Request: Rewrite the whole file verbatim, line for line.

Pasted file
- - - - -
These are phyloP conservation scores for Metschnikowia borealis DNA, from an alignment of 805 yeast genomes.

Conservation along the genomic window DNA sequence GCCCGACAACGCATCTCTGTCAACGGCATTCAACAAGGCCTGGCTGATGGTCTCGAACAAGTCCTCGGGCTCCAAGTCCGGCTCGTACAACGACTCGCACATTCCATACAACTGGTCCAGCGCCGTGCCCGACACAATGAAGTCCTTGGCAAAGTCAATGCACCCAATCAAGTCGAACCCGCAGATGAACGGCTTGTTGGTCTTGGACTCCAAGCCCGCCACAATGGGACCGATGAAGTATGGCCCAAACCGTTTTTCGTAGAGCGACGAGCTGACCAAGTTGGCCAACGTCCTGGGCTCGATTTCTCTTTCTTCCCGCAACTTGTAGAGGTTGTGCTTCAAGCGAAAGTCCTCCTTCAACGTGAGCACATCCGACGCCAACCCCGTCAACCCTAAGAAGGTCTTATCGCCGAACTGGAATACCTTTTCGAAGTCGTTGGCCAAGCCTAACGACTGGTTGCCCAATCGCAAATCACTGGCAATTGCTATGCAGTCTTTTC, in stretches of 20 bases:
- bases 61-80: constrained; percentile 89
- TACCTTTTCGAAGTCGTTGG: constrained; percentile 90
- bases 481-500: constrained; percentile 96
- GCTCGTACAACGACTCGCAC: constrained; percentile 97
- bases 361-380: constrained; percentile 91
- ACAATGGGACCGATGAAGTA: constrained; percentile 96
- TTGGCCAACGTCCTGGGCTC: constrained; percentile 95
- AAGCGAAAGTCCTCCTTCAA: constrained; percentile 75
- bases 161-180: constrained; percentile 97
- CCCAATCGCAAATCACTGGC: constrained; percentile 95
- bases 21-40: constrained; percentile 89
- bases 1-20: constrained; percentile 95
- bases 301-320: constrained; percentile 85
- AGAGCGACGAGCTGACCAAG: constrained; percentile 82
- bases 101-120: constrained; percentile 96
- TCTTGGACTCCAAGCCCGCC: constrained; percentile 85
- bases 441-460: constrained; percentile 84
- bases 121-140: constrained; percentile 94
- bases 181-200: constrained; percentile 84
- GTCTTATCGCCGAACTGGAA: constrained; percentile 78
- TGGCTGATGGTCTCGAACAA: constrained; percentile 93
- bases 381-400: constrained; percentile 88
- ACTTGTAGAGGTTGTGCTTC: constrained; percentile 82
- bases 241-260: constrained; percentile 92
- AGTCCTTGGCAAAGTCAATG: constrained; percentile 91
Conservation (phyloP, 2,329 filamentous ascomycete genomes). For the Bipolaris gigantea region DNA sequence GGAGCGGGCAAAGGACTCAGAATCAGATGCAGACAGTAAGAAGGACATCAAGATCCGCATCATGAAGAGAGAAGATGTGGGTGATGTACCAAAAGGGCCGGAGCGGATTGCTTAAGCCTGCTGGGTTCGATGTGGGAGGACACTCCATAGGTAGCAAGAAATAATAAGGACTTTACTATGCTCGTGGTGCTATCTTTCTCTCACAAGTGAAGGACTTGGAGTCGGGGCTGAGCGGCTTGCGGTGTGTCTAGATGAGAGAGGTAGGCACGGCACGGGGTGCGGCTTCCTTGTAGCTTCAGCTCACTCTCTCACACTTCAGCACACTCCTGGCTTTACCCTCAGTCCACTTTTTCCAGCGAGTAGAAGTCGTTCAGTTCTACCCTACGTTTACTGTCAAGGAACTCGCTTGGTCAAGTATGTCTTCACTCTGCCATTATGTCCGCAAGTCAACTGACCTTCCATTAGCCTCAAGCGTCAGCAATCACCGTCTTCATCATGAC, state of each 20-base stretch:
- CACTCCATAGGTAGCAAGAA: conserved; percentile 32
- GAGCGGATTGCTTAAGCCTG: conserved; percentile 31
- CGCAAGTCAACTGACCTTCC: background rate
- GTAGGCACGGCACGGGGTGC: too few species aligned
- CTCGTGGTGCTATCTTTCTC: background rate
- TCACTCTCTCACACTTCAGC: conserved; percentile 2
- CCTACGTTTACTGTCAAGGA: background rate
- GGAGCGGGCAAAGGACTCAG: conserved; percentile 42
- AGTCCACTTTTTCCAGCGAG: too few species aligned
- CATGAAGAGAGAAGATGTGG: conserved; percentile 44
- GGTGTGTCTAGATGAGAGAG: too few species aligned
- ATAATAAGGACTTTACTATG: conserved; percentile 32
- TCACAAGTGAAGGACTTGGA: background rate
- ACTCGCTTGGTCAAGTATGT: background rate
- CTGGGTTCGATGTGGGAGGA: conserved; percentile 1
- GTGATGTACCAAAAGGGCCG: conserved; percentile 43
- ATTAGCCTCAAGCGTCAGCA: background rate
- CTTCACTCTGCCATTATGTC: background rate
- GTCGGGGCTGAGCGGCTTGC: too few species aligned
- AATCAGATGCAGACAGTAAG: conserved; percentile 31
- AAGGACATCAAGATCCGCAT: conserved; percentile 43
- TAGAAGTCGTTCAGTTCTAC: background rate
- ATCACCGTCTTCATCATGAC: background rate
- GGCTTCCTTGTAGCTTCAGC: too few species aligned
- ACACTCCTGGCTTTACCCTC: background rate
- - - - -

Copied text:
These are phyloP conservation scores for Metschnikowia borealis DNA, from an alignment of 805 yeast genomes.

Conservation along the genomic window DNA sequence GCCCGACAACGCATCTCTGTCAACGGCATTCAACAAGGCCTGGCTGATGGTCTCGAACAAGTCCTCGGGCTCCAAGTCCGGCTCGTACAACGACTCGCACATTCCATACAACTGGTCCAGCGCCGTGCCCGACACAATGAAGTCCTTGGCAAAGTCAATGCACCCAATCAAGTCGAACCCGCAGATGAACGGCTTGTTGGTCTTGGACTCCAAGCCCGCCACAATGGGACCGATGAAGTATGGCCCAAACCGTTTTTCGTAGAGCGACGAGCTGACCAAGTTGGCCAACGTCCTGGGCTCGATTTCTCTTTCTTCCCGCAACTTGTAGAGGTTGTGCTTCAAGCGAAAGTCCTCCTTCAACGTGAGCACATCCGACGCCAACCCCGTCAACCCTAAGAAGGTCTTATCGCCGAACTGGAATACCTTTTCGAAGTCGTTGGCCAAGCCTAACGACTGGTTGCCCAATCGCAAATCACTGGCAATTGCTATGCAGTCTTTTC, in stretches of 20 bases:
- bases 61-80: constrained; percentile 89
- TACCTTTTCGAAGTCGTTGG: constrained; percentile 90
- bases 481-500: constrained; percentile 96
- GCTCGTACAACGACTCGCAC: constrained; percentile 97
- bases 361-380: constrained; percentile 91
- ACAATGGGACCGATGAAGTA: constrained; percentile 96
- TTGGCCAACGTCCTGGGCTC: constrained; percentile 95
- AAGCGAAAGTCCTCCTTCAA: constrained; percentile 75
- bases 161-180: constrained; percentile 97
- CCCAATCGCAAATCACTGGC: constrained; percentile 95
- bases 21-40: constrained; percentile 89
- bases 1-20: constrained; percentile 95
- bases 301-320: constrained; percentile 85
- AGAGCGACGAGCTGACCAAG: constrained; percentile 82
- bases 101-120: constrained; percentile 96
- TCTTGGACTCCAAGCCCGCC: constrained; percentile 85
- bases 441-460: constrained; percentile 84
- bases 121-140: constrained; percentile 94
- bases 181-200: constrained; percentile 84
- GTCTTATCGCCGAACTGGAA: constrained; percentile 78
- TGGCTGATGGTCTCGAACAA: constrained; percentile 93
- bases 381-400: constrained; percentile 88
- ACTTGTAGAGGTTGTGCTTC: constrained; percentile 82
- bases 241-260: constrained; percentile 92
- AGTCCTTGGCAAAGTCAATG: constrained; percentile 91
Conservation (phyloP, 2,329 filamentous ascomycete genomes). For the Bipolaris gigantea region DNA sequence GGAGCGGGCAAAGGACTCAGAATCAGATGCAGACAGTAAGAAGGACATCAAGATCCGCATCATGAAGAGAGAAGATGTGGGTGATGTACCAAAAGGGCCGGAGCGGATTGCTTAAGCCTGCTGGGTTCGATGTGGGAGGACACTCCATAGGTAGCAAGAAATAATAAGGACTTTACTATGCTCGTGGTGCTATCTTTCTCTCACAAGTGAAGGACTTGGAGTCGGGGCTGAGCGGCTTGCGGTGTGTCTAGATGAGAGAGGTAGGCACGGCACGGGGTGCGGCTTCCTTGTAGCTTCAGCTCACTCTCTCACACTTCAGCACACTCCTGGCTTTACCCTCAGTCCACTTTTTCCAGCGAGTAGAAGTCGTTCAGTTCTACCCTACGTTTACTGTCAAGGAACTCGCTTGGTCAAGTATGTCTTCACTCTGCCATTATGTCCGCAAGTCAACTGACCTTCCATTAGCCTCAAGCGTCAGCAATCACCGTCTTCATCATGAC, state of each 20-base stretch:
- CACTCCATAGGTAGCAAGAA: conserved; percentile 32
- GAGCGGATTGCTTAAGCCTG: conserved; percentile 31
- CGCAAGTCAACTGACCTTCC: background rate
- GTAGGCACGGCACGGGGTGC: too few species aligned
- CTCGTGGTGCTATCTTTCTC: background rate
- TCACTCTCTCACACTTCAGC: conserved; percentile 2
- CCTACGTTTACTGTCAAGGA: background rate
- GGAGCGGGCAAAGGACTCAG: conserved; percentile 42
- AGTCCACTTTTTCCAGCGAG: too few species aligned
- CATGAAGAGAGAAGATGTGG: conserved; percentile 44
- GGTGTGTCTAGATGAGAGAG: too few species aligned
- ATAATAAGGACTTTACTATG: conserved; percentile 32
- TCACAAGTGAAGGACTTGGA: background rate
- ACTCGCTTGGTCAAGTATGT: background rate
- CTGGGTTCGATGTGGGAGGA: conserved; percentile 1
- GTGATGTACCAAAAGGGCCG: conserved; percentile 43
- ATTAGCCTCAAGCGTCAGCA: background rate
- CTTCACTCTGCCATTATGTC: background rate
- GTCGGGGCTGAGCGGCTTGC: too few species aligned
- AATCAGATGCAGACAGTAAG: conserved; percentile 31
- AAGGACATCAAGATCCGCAT: conserved; percentile 43
- TAGAAGTCGTTCAGTTCTAC: background rate
- ATCACCGTCTTCATCATGAC: background rate
- GGCTTCCTTGTAGCTTCAGC: too few species aligned
- ACACTCCTGGCTTTACCCTC: background rate